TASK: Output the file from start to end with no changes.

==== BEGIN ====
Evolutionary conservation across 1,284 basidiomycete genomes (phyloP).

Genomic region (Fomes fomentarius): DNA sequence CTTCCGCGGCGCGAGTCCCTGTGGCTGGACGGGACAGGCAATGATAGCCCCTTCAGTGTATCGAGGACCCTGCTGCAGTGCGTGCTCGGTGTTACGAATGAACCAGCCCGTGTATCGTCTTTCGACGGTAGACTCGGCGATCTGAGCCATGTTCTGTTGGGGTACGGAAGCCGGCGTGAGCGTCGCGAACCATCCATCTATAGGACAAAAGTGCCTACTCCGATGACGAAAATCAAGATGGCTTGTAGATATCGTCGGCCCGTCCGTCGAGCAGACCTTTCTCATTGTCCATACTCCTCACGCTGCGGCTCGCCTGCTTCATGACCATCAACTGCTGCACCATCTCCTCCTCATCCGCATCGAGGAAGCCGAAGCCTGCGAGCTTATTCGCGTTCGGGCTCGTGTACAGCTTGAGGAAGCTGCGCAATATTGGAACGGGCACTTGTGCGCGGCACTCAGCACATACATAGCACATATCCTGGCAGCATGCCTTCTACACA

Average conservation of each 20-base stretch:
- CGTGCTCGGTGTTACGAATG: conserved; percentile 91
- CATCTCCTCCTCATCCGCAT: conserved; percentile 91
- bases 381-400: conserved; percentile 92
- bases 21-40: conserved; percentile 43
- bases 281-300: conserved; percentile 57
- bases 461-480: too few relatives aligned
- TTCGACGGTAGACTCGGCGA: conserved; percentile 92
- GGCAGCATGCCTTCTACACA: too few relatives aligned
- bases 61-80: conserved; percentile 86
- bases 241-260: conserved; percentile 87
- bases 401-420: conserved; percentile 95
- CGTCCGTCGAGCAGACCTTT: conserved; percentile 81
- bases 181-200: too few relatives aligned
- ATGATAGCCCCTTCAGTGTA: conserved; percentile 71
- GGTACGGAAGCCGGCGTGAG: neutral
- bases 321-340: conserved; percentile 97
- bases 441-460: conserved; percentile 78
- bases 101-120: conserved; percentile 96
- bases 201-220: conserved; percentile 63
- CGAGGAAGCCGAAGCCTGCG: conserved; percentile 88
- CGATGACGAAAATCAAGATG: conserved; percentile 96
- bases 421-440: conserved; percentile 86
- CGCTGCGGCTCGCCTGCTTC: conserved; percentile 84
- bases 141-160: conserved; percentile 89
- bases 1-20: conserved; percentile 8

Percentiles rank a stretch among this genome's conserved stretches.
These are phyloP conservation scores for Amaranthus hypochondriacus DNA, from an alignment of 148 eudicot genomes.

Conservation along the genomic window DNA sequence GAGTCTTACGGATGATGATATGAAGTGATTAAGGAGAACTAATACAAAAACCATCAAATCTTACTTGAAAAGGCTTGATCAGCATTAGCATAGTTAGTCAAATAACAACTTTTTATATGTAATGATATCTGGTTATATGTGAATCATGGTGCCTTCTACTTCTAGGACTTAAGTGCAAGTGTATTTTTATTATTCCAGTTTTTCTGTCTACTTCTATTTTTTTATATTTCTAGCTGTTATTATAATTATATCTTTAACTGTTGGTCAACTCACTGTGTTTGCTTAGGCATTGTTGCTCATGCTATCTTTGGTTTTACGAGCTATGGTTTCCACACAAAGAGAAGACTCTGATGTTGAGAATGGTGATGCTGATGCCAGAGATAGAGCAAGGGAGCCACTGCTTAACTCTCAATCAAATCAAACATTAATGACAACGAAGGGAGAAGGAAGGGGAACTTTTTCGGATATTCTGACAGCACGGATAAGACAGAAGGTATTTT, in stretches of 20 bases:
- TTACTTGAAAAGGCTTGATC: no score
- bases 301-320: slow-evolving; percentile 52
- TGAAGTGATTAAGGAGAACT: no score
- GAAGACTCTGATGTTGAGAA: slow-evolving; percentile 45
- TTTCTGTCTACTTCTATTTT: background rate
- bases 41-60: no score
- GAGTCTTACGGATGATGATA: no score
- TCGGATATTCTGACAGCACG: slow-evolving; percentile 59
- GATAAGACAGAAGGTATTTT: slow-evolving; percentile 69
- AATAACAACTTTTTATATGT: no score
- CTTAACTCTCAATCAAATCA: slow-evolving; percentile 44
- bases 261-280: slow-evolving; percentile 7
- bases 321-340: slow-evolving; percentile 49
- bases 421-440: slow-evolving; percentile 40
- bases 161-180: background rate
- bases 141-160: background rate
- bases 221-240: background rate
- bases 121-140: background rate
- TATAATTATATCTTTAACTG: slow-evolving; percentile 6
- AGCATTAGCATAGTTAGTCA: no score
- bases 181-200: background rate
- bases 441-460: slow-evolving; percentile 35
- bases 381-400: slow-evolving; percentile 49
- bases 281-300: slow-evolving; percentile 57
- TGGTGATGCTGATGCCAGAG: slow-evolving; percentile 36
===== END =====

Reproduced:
Evolutionary conservation across 1,284 basidiomycete genomes (phyloP).

Genomic region (Fomes fomentarius): DNA sequence CTTCCGCGGCGCGAGTCCCTGTGGCTGGACGGGACAGGCAATGATAGCCCCTTCAGTGTATCGAGGACCCTGCTGCAGTGCGTGCTCGGTGTTACGAATGAACCAGCCCGTGTATCGTCTTTCGACGGTAGACTCGGCGATCTGAGCCATGTTCTGTTGGGGTACGGAAGCCGGCGTGAGCGTCGCGAACCATCCATCTATAGGACAAAAGTGCCTACTCCGATGACGAAAATCAAGATGGCTTGTAGATATCGTCGGCCCGTCCGTCGAGCAGACCTTTCTCATTGTCCATACTCCTCACGCTGCGGCTCGCCTGCTTCATGACCATCAACTGCTGCACCATCTCCTCCTCATCCGCATCGAGGAAGCCGAAGCCTGCGAGCTTATTCGCGTTCGGGCTCGTGTACAGCTTGAGGAAGCTGCGCAATATTGGAACGGGCACTTGTGCGCGGCACTCAGCACATACATAGCACATATCCTGGCAGCATGCCTTCTACACA

Average conservation of each 20-base stretch:
- CGTGCTCGGTGTTACGAATG: conserved; percentile 91
- CATCTCCTCCTCATCCGCAT: conserved; percentile 91
- bases 381-400: conserved; percentile 92
- bases 21-40: conserved; percentile 43
- bases 281-300: conserved; percentile 57
- bases 461-480: too few relatives aligned
- TTCGACGGTAGACTCGGCGA: conserved; percentile 92
- GGCAGCATGCCTTCTACACA: too few relatives aligned
- bases 61-80: conserved; percentile 86
- bases 241-260: conserved; percentile 87
- bases 401-420: conserved; percentile 95
- CGTCCGTCGAGCAGACCTTT: conserved; percentile 81
- bases 181-200: too few relatives aligned
- ATGATAGCCCCTTCAGTGTA: conserved; percentile 71
- GGTACGGAAGCCGGCGTGAG: neutral
- bases 321-340: conserved; percentile 97
- bases 441-460: conserved; percentile 78
- bases 101-120: conserved; percentile 96
- bases 201-220: conserved; percentile 63
- CGAGGAAGCCGAAGCCTGCG: conserved; percentile 88
- CGATGACGAAAATCAAGATG: conserved; percentile 96
- bases 421-440: conserved; percentile 86
- CGCTGCGGCTCGCCTGCTTC: conserved; percentile 84
- bases 141-160: conserved; percentile 89
- bases 1-20: conserved; percentile 8

Percentiles rank a stretch among this genome's conserved stretches.
These are phyloP conservation scores for Amaranthus hypochondriacus DNA, from an alignment of 148 eudicot genomes.

Conservation along the genomic window DNA sequence GAGTCTTACGGATGATGATATGAAGTGATTAAGGAGAACTAATACAAAAACCATCAAATCTTACTTGAAAAGGCTTGATCAGCATTAGCATAGTTAGTCAAATAACAACTTTTTATATGTAATGATATCTGGTTATATGTGAATCATGGTGCCTTCTACTTCTAGGACTTAAGTGCAAGTGTATTTTTATTATTCCAGTTTTTCTGTCTACTTCTATTTTTTTATATTTCTAGCTGTTATTATAATTATATCTTTAACTGTTGGTCAACTCACTGTGTTTGCTTAGGCATTGTTGCTCATGCTATCTTTGGTTTTACGAGCTATGGTTTCCACACAAAGAGAAGACTCTGATGTTGAGAATGGTGATGCTGATGCCAGAGATAGAGCAAGGGAGCCACTGCTTAACTCTCAATCAAATCAAACATTAATGACAACGAAGGGAGAAGGAAGGGGAACTTTTTCGGATATTCTGACAGCACGGATAAGACAGAAGGTATTTT, in stretches of 20 bases:
- TTACTTGAAAAGGCTTGATC: no score
- bases 301-320: slow-evolving; percentile 52
- TGAAGTGATTAAGGAGAACT: no score
- GAAGACTCTGATGTTGAGAA: slow-evolving; percentile 45
- TTTCTGTCTACTTCTATTTT: background rate
- bases 41-60: no score
- GAGTCTTACGGATGATGATA: no score
- TCGGATATTCTGACAGCACG: slow-evolving; percentile 59
- GATAAGACAGAAGGTATTTT: slow-evolving; percentile 69
- AATAACAACTTTTTATATGT: no score
- CTTAACTCTCAATCAAATCA: slow-evolving; percentile 44
- bases 261-280: slow-evolving; percentile 7
- bases 321-340: slow-evolving; percentile 49
- bases 421-440: slow-evolving; percentile 40
- bases 161-180: background rate
- bases 141-160: background rate
- bases 221-240: background rate
- bases 121-140: background rate
- TATAATTATATCTTTAACTG: slow-evolving; percentile 6
- AGCATTAGCATAGTTAGTCA: no score
- bases 181-200: background rate
- bases 441-460: slow-evolving; percentile 35
- bases 381-400: slow-evolving; percentile 49
- bases 281-300: slow-evolving; percentile 57
- TGGTGATGCTGATGCCAGAG: slow-evolving; percentile 36